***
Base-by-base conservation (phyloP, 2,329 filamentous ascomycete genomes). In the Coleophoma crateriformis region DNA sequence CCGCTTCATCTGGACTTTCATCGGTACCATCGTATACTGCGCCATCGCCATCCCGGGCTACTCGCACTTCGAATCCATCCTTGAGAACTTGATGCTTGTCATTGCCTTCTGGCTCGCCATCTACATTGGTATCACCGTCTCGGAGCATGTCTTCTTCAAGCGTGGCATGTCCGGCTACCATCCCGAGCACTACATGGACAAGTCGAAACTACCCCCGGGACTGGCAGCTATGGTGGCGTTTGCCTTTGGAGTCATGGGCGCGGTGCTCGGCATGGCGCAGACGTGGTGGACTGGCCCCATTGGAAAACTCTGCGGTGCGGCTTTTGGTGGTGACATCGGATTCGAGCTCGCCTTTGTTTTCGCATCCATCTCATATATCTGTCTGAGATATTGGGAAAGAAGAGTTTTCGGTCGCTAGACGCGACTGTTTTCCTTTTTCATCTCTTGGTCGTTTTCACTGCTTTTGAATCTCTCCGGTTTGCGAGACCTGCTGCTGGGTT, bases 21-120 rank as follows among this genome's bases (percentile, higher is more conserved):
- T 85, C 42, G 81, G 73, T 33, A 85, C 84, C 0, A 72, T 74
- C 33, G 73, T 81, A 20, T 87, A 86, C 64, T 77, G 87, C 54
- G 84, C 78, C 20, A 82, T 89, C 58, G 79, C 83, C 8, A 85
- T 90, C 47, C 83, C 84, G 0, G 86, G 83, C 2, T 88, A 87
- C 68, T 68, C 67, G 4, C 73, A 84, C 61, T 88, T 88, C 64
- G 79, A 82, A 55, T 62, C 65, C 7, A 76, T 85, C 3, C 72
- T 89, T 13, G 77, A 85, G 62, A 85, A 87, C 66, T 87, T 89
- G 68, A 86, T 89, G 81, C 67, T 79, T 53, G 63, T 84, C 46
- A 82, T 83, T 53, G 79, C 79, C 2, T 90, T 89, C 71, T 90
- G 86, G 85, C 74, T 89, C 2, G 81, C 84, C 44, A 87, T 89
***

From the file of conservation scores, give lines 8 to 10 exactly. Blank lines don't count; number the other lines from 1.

- T 89, T 13, G 77, A 85, G 62, A 85, A 87, C 66, T 87, T 89
- G 68, A 86, T 89, G 81, C 67, T 79, T 53, G 63, T 84, C 46
- A 82, T 83, T 53, G 79, C 79, C 2, T 90, T 89, C 71, T 90